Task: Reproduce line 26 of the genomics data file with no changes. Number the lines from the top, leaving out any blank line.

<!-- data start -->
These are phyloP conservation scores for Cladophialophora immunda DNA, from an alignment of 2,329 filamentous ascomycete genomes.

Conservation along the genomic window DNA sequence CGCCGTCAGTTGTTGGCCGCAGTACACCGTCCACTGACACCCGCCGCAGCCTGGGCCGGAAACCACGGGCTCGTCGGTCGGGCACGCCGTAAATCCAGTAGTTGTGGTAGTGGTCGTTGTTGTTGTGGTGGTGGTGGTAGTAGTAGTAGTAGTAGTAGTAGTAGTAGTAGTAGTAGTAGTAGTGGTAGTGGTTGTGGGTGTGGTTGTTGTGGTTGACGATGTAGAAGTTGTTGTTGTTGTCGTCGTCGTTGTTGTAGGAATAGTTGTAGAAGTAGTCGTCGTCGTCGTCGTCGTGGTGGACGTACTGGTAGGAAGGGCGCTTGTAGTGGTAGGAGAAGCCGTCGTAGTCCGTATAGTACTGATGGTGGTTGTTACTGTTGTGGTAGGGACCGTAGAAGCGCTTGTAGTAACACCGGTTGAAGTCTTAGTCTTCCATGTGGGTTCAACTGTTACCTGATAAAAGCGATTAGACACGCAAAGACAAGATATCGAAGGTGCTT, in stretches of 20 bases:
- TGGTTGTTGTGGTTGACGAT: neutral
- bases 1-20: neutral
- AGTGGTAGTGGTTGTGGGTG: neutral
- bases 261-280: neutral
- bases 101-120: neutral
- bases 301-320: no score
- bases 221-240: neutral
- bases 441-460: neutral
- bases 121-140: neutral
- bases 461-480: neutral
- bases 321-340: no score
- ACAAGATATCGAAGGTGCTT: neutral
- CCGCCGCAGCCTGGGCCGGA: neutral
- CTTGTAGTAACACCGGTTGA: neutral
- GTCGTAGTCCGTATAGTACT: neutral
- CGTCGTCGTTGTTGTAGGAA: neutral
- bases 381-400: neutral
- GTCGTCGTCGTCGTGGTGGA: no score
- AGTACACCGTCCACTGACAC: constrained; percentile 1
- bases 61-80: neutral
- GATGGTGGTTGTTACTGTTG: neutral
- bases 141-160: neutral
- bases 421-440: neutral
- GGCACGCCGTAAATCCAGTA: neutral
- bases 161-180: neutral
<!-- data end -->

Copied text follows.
- GGCACGCCGTAAATCCAGTA: neutral